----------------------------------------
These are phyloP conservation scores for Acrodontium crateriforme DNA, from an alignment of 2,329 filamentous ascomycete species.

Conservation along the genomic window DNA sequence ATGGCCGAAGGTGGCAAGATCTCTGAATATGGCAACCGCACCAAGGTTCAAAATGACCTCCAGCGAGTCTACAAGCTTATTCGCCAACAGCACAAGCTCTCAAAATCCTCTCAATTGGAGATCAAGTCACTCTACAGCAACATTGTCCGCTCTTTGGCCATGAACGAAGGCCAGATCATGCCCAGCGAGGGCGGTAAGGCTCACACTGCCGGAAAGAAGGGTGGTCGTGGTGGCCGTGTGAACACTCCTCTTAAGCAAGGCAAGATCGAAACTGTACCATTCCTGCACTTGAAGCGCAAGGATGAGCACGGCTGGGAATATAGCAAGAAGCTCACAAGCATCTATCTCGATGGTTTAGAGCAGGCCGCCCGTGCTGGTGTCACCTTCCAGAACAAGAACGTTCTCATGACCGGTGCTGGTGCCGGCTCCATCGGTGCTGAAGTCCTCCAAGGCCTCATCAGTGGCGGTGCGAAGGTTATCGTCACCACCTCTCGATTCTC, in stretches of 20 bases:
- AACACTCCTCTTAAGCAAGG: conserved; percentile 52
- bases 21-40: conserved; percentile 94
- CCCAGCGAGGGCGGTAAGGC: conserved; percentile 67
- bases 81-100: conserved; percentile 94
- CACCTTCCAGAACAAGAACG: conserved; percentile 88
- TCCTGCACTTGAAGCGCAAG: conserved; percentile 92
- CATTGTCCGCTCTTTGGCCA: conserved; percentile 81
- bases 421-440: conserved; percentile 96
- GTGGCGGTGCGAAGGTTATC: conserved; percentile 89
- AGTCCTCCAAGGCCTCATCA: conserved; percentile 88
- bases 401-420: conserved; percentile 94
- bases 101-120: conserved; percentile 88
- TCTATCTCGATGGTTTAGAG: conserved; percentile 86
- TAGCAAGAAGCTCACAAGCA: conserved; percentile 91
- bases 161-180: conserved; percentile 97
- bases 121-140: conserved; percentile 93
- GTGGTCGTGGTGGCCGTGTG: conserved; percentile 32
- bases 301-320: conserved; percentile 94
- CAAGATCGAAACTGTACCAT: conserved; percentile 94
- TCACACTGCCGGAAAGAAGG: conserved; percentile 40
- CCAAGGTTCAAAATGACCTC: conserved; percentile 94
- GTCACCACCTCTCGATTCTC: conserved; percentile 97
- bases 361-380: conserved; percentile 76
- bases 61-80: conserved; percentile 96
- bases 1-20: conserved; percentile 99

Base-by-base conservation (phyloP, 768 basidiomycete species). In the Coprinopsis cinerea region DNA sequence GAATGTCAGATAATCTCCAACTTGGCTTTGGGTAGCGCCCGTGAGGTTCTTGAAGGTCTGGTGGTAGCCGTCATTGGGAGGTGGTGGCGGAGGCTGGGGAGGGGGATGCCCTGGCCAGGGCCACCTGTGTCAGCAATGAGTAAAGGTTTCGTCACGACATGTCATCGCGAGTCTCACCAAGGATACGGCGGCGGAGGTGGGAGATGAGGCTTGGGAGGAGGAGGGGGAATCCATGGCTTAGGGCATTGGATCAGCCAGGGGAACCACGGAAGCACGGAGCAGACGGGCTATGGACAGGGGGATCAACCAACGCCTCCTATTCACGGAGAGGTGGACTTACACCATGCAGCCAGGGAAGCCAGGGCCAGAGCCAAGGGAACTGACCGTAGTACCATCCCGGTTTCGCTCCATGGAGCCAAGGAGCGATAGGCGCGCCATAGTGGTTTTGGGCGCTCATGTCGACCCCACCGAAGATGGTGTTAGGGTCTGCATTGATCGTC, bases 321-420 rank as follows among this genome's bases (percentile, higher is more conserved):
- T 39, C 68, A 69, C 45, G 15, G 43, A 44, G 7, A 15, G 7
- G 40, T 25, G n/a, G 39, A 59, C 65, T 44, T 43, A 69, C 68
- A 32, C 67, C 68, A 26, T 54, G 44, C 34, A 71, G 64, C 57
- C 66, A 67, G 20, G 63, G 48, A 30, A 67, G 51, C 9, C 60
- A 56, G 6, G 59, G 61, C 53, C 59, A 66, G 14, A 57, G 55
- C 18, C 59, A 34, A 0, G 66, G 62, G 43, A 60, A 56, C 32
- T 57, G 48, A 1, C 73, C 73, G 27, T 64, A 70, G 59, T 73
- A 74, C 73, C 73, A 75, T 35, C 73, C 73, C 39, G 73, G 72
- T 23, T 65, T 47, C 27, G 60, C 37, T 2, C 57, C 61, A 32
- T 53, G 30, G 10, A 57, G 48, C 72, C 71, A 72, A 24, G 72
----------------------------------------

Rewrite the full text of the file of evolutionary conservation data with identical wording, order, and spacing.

These are phyloP conservation scores for Acrodontium crateriforme DNA, from an alignment of 2,329 filamentous ascomycete species.

Conservation along the genomic window DNA sequence ATGGCCGAAGGTGGCAAGATCTCTGAATATGGCAACCGCACCAAGGTTCAAAATGACCTCCAGCGAGTCTACAAGCTTATTCGCCAACAGCACAAGCTCTCAAAATCCTCTCAATTGGAGATCAAGTCACTCTACAGCAACATTGTCCGCTCTTTGGCCATGAACGAAGGCCAGATCATGCCCAGCGAGGGCGGTAAGGCTCACACTGCCGGAAAGAAGGGTGGTCGTGGTGGCCGTGTGAACACTCCTCTTAAGCAAGGCAAGATCGAAACTGTACCATTCCTGCACTTGAAGCGCAAGGATGAGCACGGCTGGGAATATAGCAAGAAGCTCACAAGCATCTATCTCGATGGTTTAGAGCAGGCCGCCCGTGCTGGTGTCACCTTCCAGAACAAGAACGTTCTCATGACCGGTGCTGGTGCCGGCTCCATCGGTGCTGAAGTCCTCCAAGGCCTCATCAGTGGCGGTGCGAAGGTTATCGTCACCACCTCTCGATTCTC, in stretches of 20 bases:
- AACACTCCTCTTAAGCAAGG: conserved; percentile 52
- bases 21-40: conserved; percentile 94
- CCCAGCGAGGGCGGTAAGGC: conserved; percentile 67
- bases 81-100: conserved; percentile 94
- CACCTTCCAGAACAAGAACG: conserved; percentile 88
- TCCTGCACTTGAAGCGCAAG: conserved; percentile 92
- CATTGTCCGCTCTTTGGCCA: conserved; percentile 81
- bases 421-440: conserved; percentile 96
- GTGGCGGTGCGAAGGTTATC: conserved; percentile 89
- AGTCCTCCAAGGCCTCATCA: conserved; percentile 88
- bases 401-420: conserved; percentile 94
- bases 101-120: conserved; percentile 88
- TCTATCTCGATGGTTTAGAG: conserved; percentile 86
- TAGCAAGAAGCTCACAAGCA: conserved; percentile 91
- bases 161-180: conserved; percentile 97
- bases 121-140: conserved; percentile 93
- GTGGTCGTGGTGGCCGTGTG: conserved; percentile 32
- bases 301-320: conserved; percentile 94
- CAAGATCGAAACTGTACCAT: conserved; percentile 94
- TCACACTGCCGGAAAGAAGG: conserved; percentile 40
- CCAAGGTTCAAAATGACCTC: conserved; percentile 94
- GTCACCACCTCTCGATTCTC: conserved; percentile 97
- bases 361-380: conserved; percentile 76
- bases 61-80: conserved; percentile 96
- bases 1-20: conserved; percentile 99

Base-by-base conservation (phyloP, 768 basidiomycete species). In the Coprinopsis cinerea region DNA sequence GAATGTCAGATAATCTCCAACTTGGCTTTGGGTAGCGCCCGTGAGGTTCTTGAAGGTCTGGTGGTAGCCGTCATTGGGAGGTGGTGGCGGAGGCTGGGGAGGGGGATGCCCTGGCCAGGGCCACCTGTGTCAGCAATGAGTAAAGGTTTCGTCACGACATGTCATCGCGAGTCTCACCAAGGATACGGCGGCGGAGGTGGGAGATGAGGCTTGGGAGGAGGAGGGGGAATCCATGGCTTAGGGCATTGGATCAGCCAGGGGAACCACGGAAGCACGGAGCAGACGGGCTATGGACAGGGGGATCAACCAACGCCTCCTATTCACGGAGAGGTGGACTTACACCATGCAGCCAGGGAAGCCAGGGCCAGAGCCAAGGGAACTGACCGTAGTACCATCCCGGTTTCGCTCCATGGAGCCAAGGAGCGATAGGCGCGCCATAGTGGTTTTGGGCGCTCATGTCGACCCCACCGAAGATGGTGTTAGGGTCTGCATTGATCGTC, bases 321-420 rank as follows among this genome's bases (percentile, higher is more conserved):
- T 39, C 68, A 69, C 45, G 15, G 43, A 44, G 7, A 15, G 7
- G 40, T 25, G n/a, G 39, A 59, C 65, T 44, T 43, A 69, C 68
- A 32, C 67, C 68, A 26, T 54, G 44, C 34, A 71, G 64, C 57
- C 66, A 67, G 20, G 63, G 48, A 30, A 67, G 51, C 9, C 60
- A 56, G 6, G 59, G 61, C 53, C 59, A 66, G 14, A 57, G 55
- C 18, C 59, A 34, A 0, G 66, G 62, G 43, A 60, A 56, C 32
- T 57, G 48, A 1, C 73, C 73, G 27, T 64, A 70, G 59, T 73
- A 74, C 73, C 73, A 75, T 35, C 73, C 73, C 39, G 73, G 72
- T 23, T 65, T 47, C 27, G 60, C 37, T 2, C 57, C 61, A 32
- T 53, G 30, G 10, A 57, G 48, C 72, C 71, A 72, A 24, G 72